The floor moves up and down to accommodate viewing. It moves up and down via hydraulic pressure on several telescoping pistons. They are actuated by electronic controls on the telescope paddle and the desk console. The floor is original with a ratchet safety system.
When the ambient temperature is cool it stalls near the top as the final rams extend to push the floor its final couple yards. The approximate maximum number of people on the floor is 12. It is advisable that people on the floor do not stand in the same location near the edge of the floor as a slight tilting of the floor can occur causing it to jam.
When the floor is at the top one still might be required to use ladders for viewing (for example when viewing the Trifid Nebula at -3 Hour Angle). When the floor is at the bottom one can observe at zenith while seated in a chair. The floor is stowed at the bottom as shown in Figure 1. Figure 2 shows an example of the floor at a mid level, where climbing down the stairs and hopping over the railing is necessary to access the floor. Figure 3 shows floor at the top. Figure 4 shows the bar clamp in the open position which allows one to open the railing for crossing.
There is a safety strip the cuts off power to the entire control system if someone touches it, shown in Figure 5. It keeps people from accidentally getting sandwiched between the moving floor and the upper level. When someone hits this strip the floor stops and control power must be turned back on at the desk console.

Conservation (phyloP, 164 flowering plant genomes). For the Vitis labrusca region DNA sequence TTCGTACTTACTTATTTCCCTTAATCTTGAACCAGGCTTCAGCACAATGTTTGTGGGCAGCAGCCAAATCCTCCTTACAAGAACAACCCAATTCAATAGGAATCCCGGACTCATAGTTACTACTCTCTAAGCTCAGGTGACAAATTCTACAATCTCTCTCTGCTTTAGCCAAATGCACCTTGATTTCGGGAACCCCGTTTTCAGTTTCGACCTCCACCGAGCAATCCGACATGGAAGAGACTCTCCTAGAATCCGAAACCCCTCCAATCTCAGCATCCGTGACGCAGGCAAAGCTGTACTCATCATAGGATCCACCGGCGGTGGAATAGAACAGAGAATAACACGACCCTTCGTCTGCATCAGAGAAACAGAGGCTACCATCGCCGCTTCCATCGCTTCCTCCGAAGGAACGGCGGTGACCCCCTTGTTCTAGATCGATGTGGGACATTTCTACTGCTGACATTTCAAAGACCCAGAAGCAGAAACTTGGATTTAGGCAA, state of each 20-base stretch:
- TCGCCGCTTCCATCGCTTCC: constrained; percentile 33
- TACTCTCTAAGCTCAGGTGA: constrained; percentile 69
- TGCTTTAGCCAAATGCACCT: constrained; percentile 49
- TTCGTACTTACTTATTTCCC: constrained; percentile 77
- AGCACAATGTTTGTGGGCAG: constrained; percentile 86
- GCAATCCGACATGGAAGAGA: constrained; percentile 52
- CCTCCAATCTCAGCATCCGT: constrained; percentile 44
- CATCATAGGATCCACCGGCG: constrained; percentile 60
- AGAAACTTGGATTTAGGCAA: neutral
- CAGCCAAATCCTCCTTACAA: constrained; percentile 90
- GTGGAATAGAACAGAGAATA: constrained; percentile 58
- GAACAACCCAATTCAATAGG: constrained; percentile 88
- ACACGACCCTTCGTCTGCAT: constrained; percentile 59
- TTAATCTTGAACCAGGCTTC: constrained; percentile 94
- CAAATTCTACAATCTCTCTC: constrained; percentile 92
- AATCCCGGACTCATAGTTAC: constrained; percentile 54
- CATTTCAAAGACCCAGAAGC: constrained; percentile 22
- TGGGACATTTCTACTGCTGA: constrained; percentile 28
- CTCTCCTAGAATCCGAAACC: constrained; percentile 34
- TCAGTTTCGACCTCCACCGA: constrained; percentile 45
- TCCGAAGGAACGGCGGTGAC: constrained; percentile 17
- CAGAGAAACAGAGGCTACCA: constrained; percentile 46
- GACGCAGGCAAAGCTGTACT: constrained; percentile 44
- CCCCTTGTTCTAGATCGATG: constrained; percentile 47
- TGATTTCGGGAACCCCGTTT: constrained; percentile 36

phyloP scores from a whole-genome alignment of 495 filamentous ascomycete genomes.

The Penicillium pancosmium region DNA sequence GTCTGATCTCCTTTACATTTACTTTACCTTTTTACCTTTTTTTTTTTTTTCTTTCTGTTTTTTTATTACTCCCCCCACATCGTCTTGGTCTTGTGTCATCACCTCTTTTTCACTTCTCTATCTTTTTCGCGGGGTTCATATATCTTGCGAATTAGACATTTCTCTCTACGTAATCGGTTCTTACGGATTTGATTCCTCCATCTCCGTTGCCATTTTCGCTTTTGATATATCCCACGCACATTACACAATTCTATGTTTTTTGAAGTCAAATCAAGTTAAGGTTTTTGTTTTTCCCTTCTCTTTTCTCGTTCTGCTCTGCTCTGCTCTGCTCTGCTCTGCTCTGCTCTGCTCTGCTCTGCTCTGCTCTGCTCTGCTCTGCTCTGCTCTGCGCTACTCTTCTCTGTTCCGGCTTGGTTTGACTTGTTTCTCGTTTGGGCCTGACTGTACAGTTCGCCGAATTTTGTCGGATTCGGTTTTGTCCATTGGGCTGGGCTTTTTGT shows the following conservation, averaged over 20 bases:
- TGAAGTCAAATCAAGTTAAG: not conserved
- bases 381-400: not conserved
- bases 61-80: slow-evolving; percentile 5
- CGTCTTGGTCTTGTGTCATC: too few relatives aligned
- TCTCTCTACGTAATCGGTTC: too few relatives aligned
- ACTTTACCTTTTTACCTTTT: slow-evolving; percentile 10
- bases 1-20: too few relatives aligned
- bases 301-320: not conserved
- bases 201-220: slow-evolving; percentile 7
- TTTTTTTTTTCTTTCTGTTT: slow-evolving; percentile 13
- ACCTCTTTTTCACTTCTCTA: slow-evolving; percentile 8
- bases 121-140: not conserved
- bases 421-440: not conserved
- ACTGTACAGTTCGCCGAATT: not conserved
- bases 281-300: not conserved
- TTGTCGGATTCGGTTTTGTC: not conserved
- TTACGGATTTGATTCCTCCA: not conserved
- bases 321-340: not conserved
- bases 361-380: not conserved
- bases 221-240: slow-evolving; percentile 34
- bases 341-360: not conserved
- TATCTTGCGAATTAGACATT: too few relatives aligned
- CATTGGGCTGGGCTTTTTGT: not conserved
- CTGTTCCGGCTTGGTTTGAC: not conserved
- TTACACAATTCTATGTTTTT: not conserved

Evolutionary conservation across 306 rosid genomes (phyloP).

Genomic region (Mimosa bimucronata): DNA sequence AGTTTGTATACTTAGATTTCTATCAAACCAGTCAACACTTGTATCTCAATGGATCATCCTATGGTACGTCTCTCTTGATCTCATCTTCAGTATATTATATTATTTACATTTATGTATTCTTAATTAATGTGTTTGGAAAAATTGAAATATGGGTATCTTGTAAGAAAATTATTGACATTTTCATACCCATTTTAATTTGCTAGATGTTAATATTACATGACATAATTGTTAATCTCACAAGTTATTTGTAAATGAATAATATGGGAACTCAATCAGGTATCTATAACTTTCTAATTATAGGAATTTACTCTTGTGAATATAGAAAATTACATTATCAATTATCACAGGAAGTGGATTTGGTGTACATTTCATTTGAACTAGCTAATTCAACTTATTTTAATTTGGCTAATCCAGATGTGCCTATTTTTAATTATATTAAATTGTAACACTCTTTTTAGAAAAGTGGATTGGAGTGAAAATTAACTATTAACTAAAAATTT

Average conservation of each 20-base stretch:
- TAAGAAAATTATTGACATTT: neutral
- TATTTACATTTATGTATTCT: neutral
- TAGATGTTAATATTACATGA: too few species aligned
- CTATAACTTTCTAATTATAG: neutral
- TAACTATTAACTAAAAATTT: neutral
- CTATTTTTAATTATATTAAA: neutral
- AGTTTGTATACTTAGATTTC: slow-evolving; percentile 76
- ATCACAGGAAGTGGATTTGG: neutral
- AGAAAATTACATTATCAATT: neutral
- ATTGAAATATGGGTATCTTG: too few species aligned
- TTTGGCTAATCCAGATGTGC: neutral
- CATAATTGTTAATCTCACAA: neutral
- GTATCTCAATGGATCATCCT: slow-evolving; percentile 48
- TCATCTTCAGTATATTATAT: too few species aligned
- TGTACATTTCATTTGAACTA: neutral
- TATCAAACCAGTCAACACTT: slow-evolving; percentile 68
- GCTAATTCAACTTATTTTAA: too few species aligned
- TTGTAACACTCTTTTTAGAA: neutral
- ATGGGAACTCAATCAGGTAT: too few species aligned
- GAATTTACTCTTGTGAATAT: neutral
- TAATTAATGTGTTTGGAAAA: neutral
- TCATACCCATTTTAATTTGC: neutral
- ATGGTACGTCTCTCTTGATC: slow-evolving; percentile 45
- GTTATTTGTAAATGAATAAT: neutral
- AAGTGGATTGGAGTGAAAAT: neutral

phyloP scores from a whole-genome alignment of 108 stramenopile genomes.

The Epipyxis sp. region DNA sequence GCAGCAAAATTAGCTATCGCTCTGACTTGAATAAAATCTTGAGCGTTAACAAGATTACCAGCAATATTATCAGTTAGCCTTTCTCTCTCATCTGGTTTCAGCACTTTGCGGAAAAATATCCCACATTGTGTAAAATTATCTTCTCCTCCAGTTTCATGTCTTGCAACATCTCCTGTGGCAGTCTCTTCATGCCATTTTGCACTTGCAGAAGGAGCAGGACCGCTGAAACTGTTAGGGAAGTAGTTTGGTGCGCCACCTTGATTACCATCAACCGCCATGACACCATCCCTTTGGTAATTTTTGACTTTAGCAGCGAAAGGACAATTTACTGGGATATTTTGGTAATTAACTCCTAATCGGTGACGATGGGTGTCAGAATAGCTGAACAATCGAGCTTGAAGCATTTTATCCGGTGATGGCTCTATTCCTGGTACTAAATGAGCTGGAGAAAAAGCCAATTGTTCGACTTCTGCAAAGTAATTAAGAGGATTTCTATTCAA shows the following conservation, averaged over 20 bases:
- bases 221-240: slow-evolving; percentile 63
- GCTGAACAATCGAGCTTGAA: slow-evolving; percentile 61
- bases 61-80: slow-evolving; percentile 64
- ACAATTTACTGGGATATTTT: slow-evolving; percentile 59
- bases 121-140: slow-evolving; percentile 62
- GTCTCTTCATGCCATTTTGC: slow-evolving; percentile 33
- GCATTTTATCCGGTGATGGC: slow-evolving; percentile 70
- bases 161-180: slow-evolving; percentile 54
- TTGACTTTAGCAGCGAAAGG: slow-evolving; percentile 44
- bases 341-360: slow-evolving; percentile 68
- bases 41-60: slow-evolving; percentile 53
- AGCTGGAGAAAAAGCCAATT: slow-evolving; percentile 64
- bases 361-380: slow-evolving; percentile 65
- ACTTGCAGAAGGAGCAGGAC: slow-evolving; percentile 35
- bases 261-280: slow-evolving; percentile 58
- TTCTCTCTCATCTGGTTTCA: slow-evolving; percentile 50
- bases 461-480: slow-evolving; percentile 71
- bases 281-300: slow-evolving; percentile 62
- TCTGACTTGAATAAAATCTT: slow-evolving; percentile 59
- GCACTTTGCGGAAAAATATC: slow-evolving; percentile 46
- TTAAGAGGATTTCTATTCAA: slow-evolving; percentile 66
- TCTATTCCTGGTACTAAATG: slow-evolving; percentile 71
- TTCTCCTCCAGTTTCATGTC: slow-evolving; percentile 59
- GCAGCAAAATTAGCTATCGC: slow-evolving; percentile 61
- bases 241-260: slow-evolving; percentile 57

To move the floor one can command the floor up and down from two places, the desk and the telescope. The desk buttons are up, down and stop. Once pushed the floor will continue until it hits a limit or the stop button is pushed. From the telescope, the buttons are on a paddle and will move the floor until they are released. If they get stuck it is possible that one will have to stop the floor from the desk.
For safety the railings should all be closed and latched in position before moving the floor a significant distance. During observing, one will have to move the floor small amounts periodically to keep the eyepiece at a comfortable viewing height. Make sure that no one is climbing on or off the floor before moving the floor. Also, make sure that no open railings bridge the gap between the moving floor and the catwalk or lower floor as the railings can be damaged when the floor moves.
Figure 1: The floor down in the proper stowed position